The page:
The RDN has launched a new campaign to bring awareness to the problem of illegal dumping. What are they doing? What more can be done?
Illegal dumping is a huge problem on Vancouver Island. Sick of the destruction, many people have taken the task of cleaning up illegal dump sites themselves.
In 2016, the RDN recovered over 35 tonnes of illegally dumped material. Pursuant to RDN Bylaw No. 1386, those who generate, deliver or abandon waste illegally can be subject to a fine of up to $200,000.
Illegal dumping includes but is not limited to:
- household garbage
- yard and garden clippings
- construction and demolition waste
- furniture, appliances etc.
Why do people dump illegally?
There are two main reasons people don’t drop off their waste at the landfill:
- dumping fees
- hours of operation
One of the biggest obstacles to residents is the cost of dumping. For example in Nanaimo there is a minimum charge of $5 to dump off yard waste at the NRE on Kenworth Drive. For a small truck the charge is $10 or for a trailer full it’s $15.
In other municipalities residents can drop off yard waste free of charge. The Regional District of North Okanagan accepts yard and garden waste FREE OF CHARGE year round at all RDNO Recycling and Disposal Facilities.
Then there is the added inconvenience of having to drive to a recycling facility. The one on Kenworth Drive is full of potholes and the road is terrible after a rain. No wonder people are “losing” their yard waste somewhere over the fence. How many people are just putting yard waste into their garbage cans which further adds to the landfill?
The solution is to make dumping free and convenient.
Invasive Plant Infestations
The Columbia Shuswap Invasive Species Society (CSISS) has discovered new sites where yard waste dumping has led to invasive plant infestations – both within regional landfills and at illegal dumping sites. Some invasive plants such as knotweed or ivy can re-sprout from small stem or root fragments.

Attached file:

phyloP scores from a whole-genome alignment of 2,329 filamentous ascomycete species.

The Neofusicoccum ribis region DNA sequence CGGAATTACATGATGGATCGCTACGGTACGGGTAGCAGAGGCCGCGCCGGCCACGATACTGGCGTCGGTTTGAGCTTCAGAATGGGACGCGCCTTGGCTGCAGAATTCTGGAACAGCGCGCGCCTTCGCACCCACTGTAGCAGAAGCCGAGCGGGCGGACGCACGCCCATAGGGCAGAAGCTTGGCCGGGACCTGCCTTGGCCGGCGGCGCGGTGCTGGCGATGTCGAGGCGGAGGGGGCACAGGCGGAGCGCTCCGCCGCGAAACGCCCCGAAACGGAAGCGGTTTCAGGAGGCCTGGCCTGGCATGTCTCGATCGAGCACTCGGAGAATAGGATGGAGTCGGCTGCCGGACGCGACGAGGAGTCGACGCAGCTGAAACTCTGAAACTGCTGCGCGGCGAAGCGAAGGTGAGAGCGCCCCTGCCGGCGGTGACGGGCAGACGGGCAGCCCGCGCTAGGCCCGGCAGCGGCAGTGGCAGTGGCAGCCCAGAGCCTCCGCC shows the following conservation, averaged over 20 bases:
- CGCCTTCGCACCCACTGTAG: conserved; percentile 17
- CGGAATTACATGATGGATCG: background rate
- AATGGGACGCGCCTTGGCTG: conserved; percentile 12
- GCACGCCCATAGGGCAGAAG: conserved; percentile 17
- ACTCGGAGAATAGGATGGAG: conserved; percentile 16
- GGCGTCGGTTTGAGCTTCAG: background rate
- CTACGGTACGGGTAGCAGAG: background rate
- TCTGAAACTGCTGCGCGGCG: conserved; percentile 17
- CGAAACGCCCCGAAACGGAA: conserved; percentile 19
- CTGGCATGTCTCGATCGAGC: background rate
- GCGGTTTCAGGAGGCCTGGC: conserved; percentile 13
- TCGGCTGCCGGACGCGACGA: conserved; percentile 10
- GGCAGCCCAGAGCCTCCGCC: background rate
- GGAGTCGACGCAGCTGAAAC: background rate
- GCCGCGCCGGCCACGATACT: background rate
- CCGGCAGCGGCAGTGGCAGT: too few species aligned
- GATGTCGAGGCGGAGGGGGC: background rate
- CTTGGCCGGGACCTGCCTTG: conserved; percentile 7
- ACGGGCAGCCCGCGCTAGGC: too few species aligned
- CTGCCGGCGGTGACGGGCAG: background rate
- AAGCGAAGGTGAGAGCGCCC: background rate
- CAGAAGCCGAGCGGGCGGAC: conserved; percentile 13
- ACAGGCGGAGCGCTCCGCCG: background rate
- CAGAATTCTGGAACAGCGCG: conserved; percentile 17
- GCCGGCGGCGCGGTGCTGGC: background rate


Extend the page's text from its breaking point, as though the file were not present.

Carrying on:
The biggest question we have to ask ourselves is what kind of community do we want to live in? You either pay people to patrol rural areas looking to catch illegal dumpers or you take the same amount of money or even less and let people drop off their yard waste for free.
Also, when people throw their lawn clippings over the back fence or dump plants and prunings in the bush, the piles of green waste become breeding grounds for rats.
In Richmond, BC they have a reward program for citizens who report illegal dumping. Citizens can collect $200 on the conviction of a dumper.
Garbage and Recycling App
Recently, the City of Nanaimo announced that they have acquired an app which would remind residents when to put out their garbage and recycling. What wasn’t mentioned was how much they paid a Vancouver tech firm, ReCollect to do it. The RDN also used the same company to answer a few basic questions on their website.
ReCollect digitized garbage collection schedules and maps in order to enable citizens to download it into their calendar or set up a recurring email reminder. ReCollect has made a hefty profit at basically no cost to themselves by using open source data – something an RDN staff member or a summer student could have done.
Donald Duck Litterbug
Everyone has met a ‘Donald Duck Litterbug’ but there is still hope for their offspring. If you see any dumping happening or has already occurred, report it to Solid Waste Services by calling 250-390-6560, 1-877-607-4111 (toll-free) or you can call the BC hotline Report All Poachers and Polluters at 1-877-952-7277 (#7277 from cellphones).